We have looked at very clear, crisp amendments that would improve the legislation in what might be considered a mandatory kind of way that we think might be able to get to the house and back again. That is the issue here, because any amendments we make have to go back to the House of Commons.

I might start with you, Ms. Jodhan, and then move to everyone if they wish. If there were one area of legislation that you would ask us to strengthen, what would you choose?

Ms. Jodhan: I would ask you to ensure that timelines and deadlines are implanted into Bill C-81 so they could be adhered to more correctly. Without timelines and deadlines, it is not possible to have things happen in an orderly manner. So in response to your question, I think timelines and deadlines are what I would like to see strengthened.

Senator Seidman: Perfect. Thank you.

Mr. Onley: I would agree. You said it very succinctly: timelines and deadlines. You could even go to the point of calling for a realization of a Canada without barriers on or before January 1, 2040. It sounds like a long time, but it is not.

Unless there is a timeframe objective, it can become a lot of virtue-signalling. We’ve had enough of that over the decades.

Senator Seidman: Thank you, that’s very helpful. Mr. Sutton?

Mr. Sutton: I agree with my colleagues. Timelines are critical.

One thing we’ve seen in numerous jurisdictions is that, when it is not the priority of the government, things become sidetracked. It is so critical, because this government has made accessibility through this legislation their priority but future governments may not. We really want to see a vision and an end timeline.

For example, Ontario in 2025. We know that on January 1, 2025, we will not wake up to a fully accessible Ontario, but we know that a lot of things should have been implemented by then. From there we will work toward more standards and regulations. Timelines and deadlines are critical.

Excerpt 3

Senator Moodie: My question is directed to the Honourable David Onley. Your honour, can you give us some ideas I know we cut you short when you were presenting and I got the sense that there was a richness of the Ontario experience that you might have shared with us. What have we learned from the Ontario experience? What are the pitfalls here, besides the timelines which you spoke to very clearly?

Mr. Onley: I feel the big takeaway from the experience was that there are a lot of very frustrated people who are really expecting government to deliver on this. And while we were talking about the Ontario act, the conversation again and again, without any prompting from the presenters, inevitably moved over to the federal act, and considerable enthusiasm that, at last, there was going to be a national approach to accessibility.

I think that was probably the most overwhelming thing, because it just kept happening again and again, whether it was a hearing at Carleton University in Ottawa, or up in Thunder Bay, or in London or other parts of the province. Without any prompting, that message kept coming back again and again. So there is an expectation, and there will be profound disappointment if this is a watered down or weakened document. People are really looking for results.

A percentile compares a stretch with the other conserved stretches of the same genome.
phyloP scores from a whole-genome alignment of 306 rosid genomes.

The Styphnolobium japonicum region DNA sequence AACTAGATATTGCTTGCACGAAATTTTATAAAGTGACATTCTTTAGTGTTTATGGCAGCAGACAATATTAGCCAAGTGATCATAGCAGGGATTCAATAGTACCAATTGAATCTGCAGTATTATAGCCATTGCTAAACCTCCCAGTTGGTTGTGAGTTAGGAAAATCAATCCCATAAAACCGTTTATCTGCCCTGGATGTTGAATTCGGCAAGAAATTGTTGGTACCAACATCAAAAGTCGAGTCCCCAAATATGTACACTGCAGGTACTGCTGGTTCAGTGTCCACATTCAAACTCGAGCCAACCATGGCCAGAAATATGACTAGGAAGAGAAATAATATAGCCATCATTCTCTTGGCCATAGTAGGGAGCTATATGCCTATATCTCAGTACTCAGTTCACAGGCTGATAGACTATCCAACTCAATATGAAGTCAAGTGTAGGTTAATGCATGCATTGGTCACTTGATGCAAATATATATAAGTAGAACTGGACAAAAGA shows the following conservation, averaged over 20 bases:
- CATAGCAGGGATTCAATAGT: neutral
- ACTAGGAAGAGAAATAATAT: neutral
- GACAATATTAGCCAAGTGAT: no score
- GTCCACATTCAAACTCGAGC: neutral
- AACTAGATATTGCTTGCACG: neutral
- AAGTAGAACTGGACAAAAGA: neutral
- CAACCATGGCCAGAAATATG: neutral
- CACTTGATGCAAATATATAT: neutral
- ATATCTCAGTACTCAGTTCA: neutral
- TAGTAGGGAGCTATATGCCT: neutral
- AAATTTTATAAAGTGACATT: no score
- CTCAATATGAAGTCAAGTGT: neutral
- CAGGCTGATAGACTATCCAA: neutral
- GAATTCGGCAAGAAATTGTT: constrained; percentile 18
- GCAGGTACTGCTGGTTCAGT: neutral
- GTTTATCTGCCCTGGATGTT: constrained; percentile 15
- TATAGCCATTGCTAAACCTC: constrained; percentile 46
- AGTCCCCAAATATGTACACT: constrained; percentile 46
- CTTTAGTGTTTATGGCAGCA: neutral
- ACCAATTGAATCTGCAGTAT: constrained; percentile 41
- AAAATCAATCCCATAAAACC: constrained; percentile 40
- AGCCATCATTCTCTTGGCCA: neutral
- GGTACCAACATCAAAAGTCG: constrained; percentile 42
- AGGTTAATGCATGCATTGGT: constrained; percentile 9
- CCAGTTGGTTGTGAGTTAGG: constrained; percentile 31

Senator M. Deacon: Thank you to all of you for being here. Yes, we are getting near the finish line of a very long race. It is just the beginning, so we are thrilled to have all of you here today helping us solidify some of these next steps.

This comment or question is for the Honourable David Onley. I want to thank you. Your video still reigns across the province and the country for education and training. It is a video that’s still used, and I bring that up for a particular reason. You have talked about timelines, and we’ve heard that. The education and training piece, when you have finished your third review, learnings from AODA and our next step moving forward, we don’t see that as a specifically purposeful statement in this bill. I would love if you could comment on that aspect of education and training and what you believe it has meant for culture, in your experience, in Ontario.

Mr. Onley: It has certainly been an incremental process. I think it has been assisted by groups such as Roots of Empathy, to name just one, that have encouraged in their own way to help improve our society, as well as the different advocacy groups who have been inspired to continue working at this.

Prior to the cameras being turned on, Donna and I were talking about and I hear this again and again from others just how tired we are as advocates. There are only so many decades not years but decades that you can keep pursuing things without reaching a point where you just wonder how much longer you can keep on doing it.

I realize this doesn’t fully answer your question, but be assured that if there is quality content to this and people see that it is a strong bill and a strong act, that there will be considerable enthusiasm and support that will be directed towards it. I think it would then be an encouragement insofar as education and the training is concerned.

Senator M. Deacon: Thank you to all four of you for your continued and tireless advocacy.

Senator Ravalia: My question, too, is for the Honourable David Onley. Thank you to all of you for your presentations. Your honour, outside of the timelines, are there any aspects of Bill C-81 that you feel did not fully address what you so articulately said at the beginning: the ability to achieve one’s full potential?